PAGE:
When they were first announced, James Franco and Anne Hathaway seemed like a strange pair to host the Oscars, movie stars stepping into a role most often filled by comedians or TV hosts. But as the Academy Awards began last night, it looked like the unusual move had paid off. For about three minutes. Franco and Hathaway opened the show with a seriously funny video sketch in which–borrowing the premise of Inception–they traveled into the brain of former host Alec Baldwin to prepare, via insertion into the year’s top movies. (Franco to True Grit’s Jeff Bridges: “I loved you in Tron!”)
Franco and Hathaway are very talented comic actors. Emphasis on actors. The problem is that delivering entertainment in a taped piece requires a much different skill set from interacting in front of, and with, a live audience. (Baldwin is one screen actor who’s been an exception.)
And once they began their live patter, it became clear the experiment had gone bad.
You can’t blame Franco and Hathaway for the tame, unmemorable jokes written for them (though a comedian might have at least punched them up). But whether it was nerves or inexperience, their delivery was off from the get-go: they stepped on each other lines and over the audience laughter (or worse, seemed to pause for laughter that wasn’t there). Hosting solo is hard enough; a duo has to show rapport with each other and their audience. Franco and Hathaway’s outing was like a bad award-presenter intro–but much, much longer.
As the show went on, Franco seemed to retreat into a haze, smirking, squinting and clasping his hands in front of him. Hathaway was nothing if not enthusiastic, singing about Hugh Jackman, changing outfits like a dervish, recovering from a gaffe by saying, “Flub! Drink at home!” and giving loud “Woooo!”s to more than one presenter. (This, I guess, was the “young, hip” aspect she kept talking about.) Her game excitement was charming, but sometimes–again, probably nerves–strangely aggressive.
I’m still not sure casting the pair was a bad idea. They’re both charming and likeable, and before the awards, at least, they showed real chemistry. Hathaway has done SNL; Franco is hilarious in comic roles (and has been on SNL too), has done General Hospital and a million other side projects—why not this? (He brought his smartphone on stage! He was tweeting things on the Twitter machine! The kids love that crap!)
And since advance buzz is what gets people to tune in, it may have paid off in the ratings, especially among the young audience they were obviously planned to draw. (“You look very appealing to a younger demographic as well!” Hathaway joked.) It was ironic, though, that by the time alterkocker Billy Crystal–he of the cornball Oscar medleys–it seemed like a relief, or a royal restoration.
One wonders if they might have done better with more, or better, preparation, and plenty blame for the plodding show belongs to the producers. There was a rough, dress-rehearsal feel to much of the show, which also suffered from odd long shots, the usual slack middle and several clip reels which, weirdly, spoiled plot points and key moments from movies that, in part, the awards are supposed to promote to viewers who haven’t seen them yet. (The capper: the montage for Best Picture, for which The King’s Speech already seemed like a heavy favorite, was overlaid entirely by dialogue from The King’s Speech, making the winner seem like even more of a foregone conclusion. No stuttering in that message.)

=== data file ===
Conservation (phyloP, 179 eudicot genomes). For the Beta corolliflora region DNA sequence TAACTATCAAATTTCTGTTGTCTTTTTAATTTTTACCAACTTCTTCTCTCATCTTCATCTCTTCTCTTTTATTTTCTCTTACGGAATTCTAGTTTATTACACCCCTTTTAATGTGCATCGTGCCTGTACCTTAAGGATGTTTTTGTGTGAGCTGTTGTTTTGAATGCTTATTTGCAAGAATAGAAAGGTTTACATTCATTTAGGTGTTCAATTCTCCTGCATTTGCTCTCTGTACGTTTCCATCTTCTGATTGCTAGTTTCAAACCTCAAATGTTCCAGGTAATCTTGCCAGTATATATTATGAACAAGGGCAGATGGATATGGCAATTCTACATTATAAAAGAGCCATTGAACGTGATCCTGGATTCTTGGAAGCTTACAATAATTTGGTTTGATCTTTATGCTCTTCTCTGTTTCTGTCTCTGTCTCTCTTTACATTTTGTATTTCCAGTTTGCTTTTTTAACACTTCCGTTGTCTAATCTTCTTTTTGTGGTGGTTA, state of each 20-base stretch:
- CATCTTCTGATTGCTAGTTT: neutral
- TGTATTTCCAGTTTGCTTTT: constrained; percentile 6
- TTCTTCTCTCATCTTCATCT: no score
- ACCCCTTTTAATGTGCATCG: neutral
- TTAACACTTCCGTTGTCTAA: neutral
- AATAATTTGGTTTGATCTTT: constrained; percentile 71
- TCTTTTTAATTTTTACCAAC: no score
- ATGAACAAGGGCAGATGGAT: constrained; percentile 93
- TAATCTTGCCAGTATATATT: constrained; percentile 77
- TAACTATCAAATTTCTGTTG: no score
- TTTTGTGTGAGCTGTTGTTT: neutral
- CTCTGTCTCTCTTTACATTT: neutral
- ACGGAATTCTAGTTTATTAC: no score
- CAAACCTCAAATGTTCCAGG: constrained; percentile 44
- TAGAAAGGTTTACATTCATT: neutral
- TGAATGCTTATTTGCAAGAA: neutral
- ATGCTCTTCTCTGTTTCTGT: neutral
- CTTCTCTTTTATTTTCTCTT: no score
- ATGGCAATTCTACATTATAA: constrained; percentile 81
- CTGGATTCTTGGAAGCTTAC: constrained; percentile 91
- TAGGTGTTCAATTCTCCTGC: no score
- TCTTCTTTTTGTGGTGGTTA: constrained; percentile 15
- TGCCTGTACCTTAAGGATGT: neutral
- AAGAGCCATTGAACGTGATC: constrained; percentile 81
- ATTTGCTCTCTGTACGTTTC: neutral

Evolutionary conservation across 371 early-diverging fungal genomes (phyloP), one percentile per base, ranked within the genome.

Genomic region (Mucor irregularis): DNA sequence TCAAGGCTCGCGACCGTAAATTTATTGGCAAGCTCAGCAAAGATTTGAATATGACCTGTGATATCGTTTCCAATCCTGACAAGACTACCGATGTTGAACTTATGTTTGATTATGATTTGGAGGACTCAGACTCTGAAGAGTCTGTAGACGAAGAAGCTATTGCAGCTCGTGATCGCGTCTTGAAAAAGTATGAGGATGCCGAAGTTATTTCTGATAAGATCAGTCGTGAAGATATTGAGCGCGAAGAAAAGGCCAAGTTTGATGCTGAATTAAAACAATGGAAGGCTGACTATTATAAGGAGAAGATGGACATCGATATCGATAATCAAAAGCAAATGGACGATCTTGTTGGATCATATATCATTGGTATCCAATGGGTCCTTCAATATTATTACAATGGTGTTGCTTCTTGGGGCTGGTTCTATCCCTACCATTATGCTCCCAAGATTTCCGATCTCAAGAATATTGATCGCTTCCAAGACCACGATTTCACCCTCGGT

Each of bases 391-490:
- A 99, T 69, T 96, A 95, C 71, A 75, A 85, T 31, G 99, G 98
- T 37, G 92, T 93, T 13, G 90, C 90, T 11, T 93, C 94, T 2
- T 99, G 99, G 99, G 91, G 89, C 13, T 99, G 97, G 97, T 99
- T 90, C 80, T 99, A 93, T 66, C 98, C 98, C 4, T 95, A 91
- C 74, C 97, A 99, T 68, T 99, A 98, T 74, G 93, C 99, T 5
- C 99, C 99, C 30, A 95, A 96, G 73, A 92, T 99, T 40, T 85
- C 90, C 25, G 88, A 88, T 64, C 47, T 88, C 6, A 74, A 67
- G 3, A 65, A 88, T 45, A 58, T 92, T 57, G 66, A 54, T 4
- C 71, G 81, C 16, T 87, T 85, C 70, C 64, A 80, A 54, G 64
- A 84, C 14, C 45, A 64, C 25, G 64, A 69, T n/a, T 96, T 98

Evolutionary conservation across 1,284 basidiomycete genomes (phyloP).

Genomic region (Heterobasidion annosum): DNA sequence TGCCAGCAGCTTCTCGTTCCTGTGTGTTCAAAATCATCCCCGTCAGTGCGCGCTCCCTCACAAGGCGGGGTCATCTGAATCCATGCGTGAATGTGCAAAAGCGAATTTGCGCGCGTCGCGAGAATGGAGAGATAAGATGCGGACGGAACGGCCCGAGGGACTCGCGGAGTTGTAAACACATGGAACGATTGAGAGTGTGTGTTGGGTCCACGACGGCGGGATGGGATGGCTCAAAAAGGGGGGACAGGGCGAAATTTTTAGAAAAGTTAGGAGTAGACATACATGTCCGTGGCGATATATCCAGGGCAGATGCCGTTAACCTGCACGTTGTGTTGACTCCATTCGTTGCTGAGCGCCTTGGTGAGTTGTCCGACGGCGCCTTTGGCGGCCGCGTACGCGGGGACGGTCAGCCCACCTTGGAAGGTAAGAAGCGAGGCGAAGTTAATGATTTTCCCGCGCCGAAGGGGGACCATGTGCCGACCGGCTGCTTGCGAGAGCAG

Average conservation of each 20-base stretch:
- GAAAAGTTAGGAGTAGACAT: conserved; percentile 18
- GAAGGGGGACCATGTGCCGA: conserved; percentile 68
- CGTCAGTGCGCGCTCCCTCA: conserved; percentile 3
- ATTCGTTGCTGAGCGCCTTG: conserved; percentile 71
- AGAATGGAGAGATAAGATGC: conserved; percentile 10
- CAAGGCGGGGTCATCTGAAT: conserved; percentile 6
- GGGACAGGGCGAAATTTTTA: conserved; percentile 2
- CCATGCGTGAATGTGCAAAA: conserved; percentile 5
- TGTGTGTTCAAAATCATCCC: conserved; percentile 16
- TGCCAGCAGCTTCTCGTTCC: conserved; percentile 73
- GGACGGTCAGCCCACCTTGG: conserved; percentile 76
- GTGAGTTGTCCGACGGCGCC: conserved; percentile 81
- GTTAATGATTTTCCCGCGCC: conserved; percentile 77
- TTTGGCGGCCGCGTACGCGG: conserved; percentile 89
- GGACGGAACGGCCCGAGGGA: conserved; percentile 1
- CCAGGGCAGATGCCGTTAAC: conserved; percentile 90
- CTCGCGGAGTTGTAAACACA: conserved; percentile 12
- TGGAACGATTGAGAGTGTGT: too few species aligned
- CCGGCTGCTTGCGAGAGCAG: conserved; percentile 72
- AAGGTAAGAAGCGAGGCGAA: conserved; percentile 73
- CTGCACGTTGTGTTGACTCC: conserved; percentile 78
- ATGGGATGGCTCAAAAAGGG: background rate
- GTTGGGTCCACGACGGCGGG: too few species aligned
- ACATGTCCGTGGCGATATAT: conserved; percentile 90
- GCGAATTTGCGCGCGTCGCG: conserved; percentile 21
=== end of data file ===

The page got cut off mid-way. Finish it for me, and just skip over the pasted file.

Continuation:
Where the hosts, direction and production fall short, you can sometimes at least count on the unpredictable magic of Hollywood to save you: the exuberant speech, the upset win, the unexpected moment. But the Oscars were hobbled as well by a string of predictable–which is not to say underserved–wins.
There were small moments, but no breathless surprises. Supporting Actress Melissa Leo triggered the bleep button with an f-word; just before that, nonagenarian legend Kirk Douglas came out with a cane, not always understandable but cheeky, and stretched out a hilarious moment by opening the Supporting Actress envelope and vamping without revealing the name.
You had to wait until the very end for the redeeming moment, as the YouTube sensations of Staten Island’s PS 22 fifth-grade choir gave a transporting performance of “Somewhere Over the Rainbow.” After a long night, it was good to see a little magic, a little unironic sweetness and some performers giving it their all. When they finished, Hathaway high-fived them heartily.
But while they took us over the rainbow, this was not The Wizard of Oz, and the previous three hours-plus had not been a dream. Just very tiring.